Violens' new album, True, finds the Brooklyn three-piece further amplifying their innovative songwriting with a palette of exquisitely crafted sound. The band's music eludes classification, expertly blending percussive guitar work and silky harmonies, seeking the silver lining yet to be discovered between the sounds we know and love. With a wash of 90s sonic pop drawn from artists like Pale Saints, Cocteau Twins and McCarthy, Violens paint soft watercolor notes across their compositions, adding crucial emotional depth via layered vocal harmonies.
Violens was formed in 2007 by Jorge Elbrecht (a producer, multi-instrumentalist, and founding member of the art company Lansing-Dreiden). Their debut album 'Amoral' was self-recorded, self-produced, and is best understood as digital collage; a dark, guitar and synth-pop voyage of melodic and rhythmic collision.
True shifts course towards a more subtle and desaturated sonic landscape. The album's first single, "Totally True," demonstrates this with its stone-washed, semi-improvised feel, celebrating bands like The Chameleons and Martin Newell's Cleaners From Venus. As the writing process for this second album began while traveling together on tour, it also showcases Violens as a more collaborative effort. Band members Iddo Arad (backing vocals, synths, guitar) and Myles Matheny (backing vocals bass, guitar) had a much larger influence on the songwriting and the album's sonic direction. Framed by Will Berman's distinctive drumming, True shows the band interacting and reflecting in ways both promising and exciting.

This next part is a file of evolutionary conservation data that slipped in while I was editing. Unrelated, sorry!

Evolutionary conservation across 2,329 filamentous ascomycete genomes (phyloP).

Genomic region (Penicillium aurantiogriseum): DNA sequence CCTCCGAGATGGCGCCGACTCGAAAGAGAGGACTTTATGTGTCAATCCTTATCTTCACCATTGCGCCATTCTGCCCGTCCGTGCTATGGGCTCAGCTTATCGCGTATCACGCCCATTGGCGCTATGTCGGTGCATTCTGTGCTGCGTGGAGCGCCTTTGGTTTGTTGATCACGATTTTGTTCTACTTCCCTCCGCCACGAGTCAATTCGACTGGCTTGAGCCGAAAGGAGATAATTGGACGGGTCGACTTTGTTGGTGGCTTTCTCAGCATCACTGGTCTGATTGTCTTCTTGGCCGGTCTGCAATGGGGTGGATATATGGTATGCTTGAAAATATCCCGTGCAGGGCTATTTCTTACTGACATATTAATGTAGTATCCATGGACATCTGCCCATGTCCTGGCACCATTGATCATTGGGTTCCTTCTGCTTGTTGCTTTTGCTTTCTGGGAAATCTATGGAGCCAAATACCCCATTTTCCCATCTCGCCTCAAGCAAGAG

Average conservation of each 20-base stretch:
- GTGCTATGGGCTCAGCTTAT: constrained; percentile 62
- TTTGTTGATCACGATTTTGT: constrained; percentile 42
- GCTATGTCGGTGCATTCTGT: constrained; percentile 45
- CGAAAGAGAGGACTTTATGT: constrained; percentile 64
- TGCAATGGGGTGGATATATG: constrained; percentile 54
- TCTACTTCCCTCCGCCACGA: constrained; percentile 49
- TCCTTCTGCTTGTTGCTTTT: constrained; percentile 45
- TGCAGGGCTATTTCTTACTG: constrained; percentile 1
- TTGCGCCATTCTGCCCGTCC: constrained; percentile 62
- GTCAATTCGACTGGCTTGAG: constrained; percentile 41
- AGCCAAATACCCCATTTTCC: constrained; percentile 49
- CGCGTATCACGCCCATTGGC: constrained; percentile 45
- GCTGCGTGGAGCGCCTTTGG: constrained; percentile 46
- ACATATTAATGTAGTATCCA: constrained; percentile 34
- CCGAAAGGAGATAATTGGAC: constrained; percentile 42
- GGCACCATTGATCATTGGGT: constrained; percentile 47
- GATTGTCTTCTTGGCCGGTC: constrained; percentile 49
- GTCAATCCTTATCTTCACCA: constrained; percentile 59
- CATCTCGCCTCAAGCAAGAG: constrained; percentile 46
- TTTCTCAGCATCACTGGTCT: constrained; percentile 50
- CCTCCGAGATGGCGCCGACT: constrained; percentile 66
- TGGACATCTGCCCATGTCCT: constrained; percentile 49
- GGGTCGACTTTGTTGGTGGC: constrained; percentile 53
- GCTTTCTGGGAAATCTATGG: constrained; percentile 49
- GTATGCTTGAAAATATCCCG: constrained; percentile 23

Throughout 2011 Violens kept up a virtual songwriting diary on their website, posting musical sketches as part of a continuous dialogue with their fans. In keeping with this practice, Violens will be premiering a song from True each month leading up to the release of their LP. The first offering is "Unfolding Black Wings" (the band's aural approximation of a Goya etching), a nod to 'Daydream Nation'-era Sonic Youth and Thinking Fellers Union. While the song's lyrics reflect upon a sort of unimaginable winged beast, the music conveys its attack with a forward-marching rhythm as unorthodox guitar tunings provide manic chord changes and blistering single-note melodies.
Then there's "When To Let Go," a classic mélange of guitar pop (not unlike 'Sonic Flower Groove'-era Primal Scream) and 60s harmony groups (Zombies, Beach Boys, The Millennium). The song "Watch The Streams" features 60s ghost organs and a Brill Building pop beat that coalesces with stacked vocal harmonies. And then there's "All Night Low," a driving, fast-paced song with acid-drenched squalls of buzzing guitar and discord.
Violens condemns the very age we live in by singing it – twisting and mutating it – mutilating it, wearing its skin. Their music is forged of the third eye and of the fourth dimension, part architecture and part air, yet they are wholly rock: chiseled digital marble. There is real tangibility here: this is a group whose members are working together towards a common musical goal. More than 'merely' being a series of ethereal ideas and great guitar sounds, on True, Violens ties everything together with creative arrangements, original melodic ideas and passion.